Medicare for all
EDITOR: Thank you to Dr. Herb Brosbe for highlighting the reality of our health care system, even for those with Medicare (“A voice from the medical trenches,” Close to Home, Feb. 2). Patients with Medicare go bankrupt because of medical debt, avoid seeking treatment and avoid filling prescriptions because of cost. For those with private insurance and increasingly high out-of-pocket costs due to high deductibles and co-pays, the situation is even worse. Sixty percent of individual bankruptcies are due to medical debt and, of those, 75 percent had medical insurance at the onset of their illness.
The solution is improved and expanded Medicare for all, as is provided by HR 676, the United States Health Care Act, sponsored by Rep. John Conyers, D-Mich. Everyone deserves health care.
DR. NICHOLAS H. ANTON
EDITOR: As California struggles through this drought and dry weather, I want to remind readers what happened the last time our elected officials rallied us to conserve water.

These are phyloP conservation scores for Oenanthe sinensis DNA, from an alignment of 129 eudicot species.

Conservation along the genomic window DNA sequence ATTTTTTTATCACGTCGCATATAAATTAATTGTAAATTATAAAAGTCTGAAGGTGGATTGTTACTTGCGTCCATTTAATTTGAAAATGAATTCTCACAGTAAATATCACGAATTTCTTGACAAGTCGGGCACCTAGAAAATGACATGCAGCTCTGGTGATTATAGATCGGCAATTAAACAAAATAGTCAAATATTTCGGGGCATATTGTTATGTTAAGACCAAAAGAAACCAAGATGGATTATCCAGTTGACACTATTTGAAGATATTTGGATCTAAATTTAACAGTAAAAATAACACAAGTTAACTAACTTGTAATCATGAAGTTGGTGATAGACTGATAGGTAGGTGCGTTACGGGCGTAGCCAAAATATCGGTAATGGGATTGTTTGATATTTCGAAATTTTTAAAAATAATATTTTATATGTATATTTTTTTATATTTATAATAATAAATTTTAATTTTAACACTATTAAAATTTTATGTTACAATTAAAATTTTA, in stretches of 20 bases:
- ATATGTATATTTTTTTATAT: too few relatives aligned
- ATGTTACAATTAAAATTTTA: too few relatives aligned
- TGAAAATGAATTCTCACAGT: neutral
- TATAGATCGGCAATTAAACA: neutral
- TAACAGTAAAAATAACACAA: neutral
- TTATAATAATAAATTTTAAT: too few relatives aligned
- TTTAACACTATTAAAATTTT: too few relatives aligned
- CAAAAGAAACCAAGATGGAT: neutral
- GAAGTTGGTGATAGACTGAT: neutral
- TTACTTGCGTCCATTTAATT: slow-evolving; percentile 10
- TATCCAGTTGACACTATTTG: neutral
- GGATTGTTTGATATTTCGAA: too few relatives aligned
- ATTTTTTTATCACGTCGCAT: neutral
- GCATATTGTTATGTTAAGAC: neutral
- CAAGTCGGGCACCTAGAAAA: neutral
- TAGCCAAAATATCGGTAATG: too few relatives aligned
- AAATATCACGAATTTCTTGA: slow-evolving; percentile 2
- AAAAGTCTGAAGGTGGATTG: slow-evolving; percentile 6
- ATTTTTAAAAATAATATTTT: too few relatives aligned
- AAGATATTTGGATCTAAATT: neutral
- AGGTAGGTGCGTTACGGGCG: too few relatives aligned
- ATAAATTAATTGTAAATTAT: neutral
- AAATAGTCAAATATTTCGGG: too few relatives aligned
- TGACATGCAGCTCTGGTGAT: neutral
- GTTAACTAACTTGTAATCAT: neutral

A few years ago, during a dry spell, the water agency and others repeatedly asked us to conserve water. We did that is a very big way. Water consumption went way down. It was a grand effort. What did the water agency give us in return? It raised rates.
Its reasoning was that since water consumption was way down, it wasn't making enough money to finance its operation, so it raised rates. So this time when we are asked to conserve I hope the agency doesn't pull those shenanigans again. Stay tuned.
EDITOR: Understandably, an official of the Institute of Progressive Education and Learning, Michael Haran, believes that progressive pedagogy should play a strong role in schooling (“The value of common core standards in school,” Close to Home, Thursday). Less clear is why he would insist Common Core should impose progressive pedagogy on all children, despite individual differences that leave some children more in need of structured instruction than others.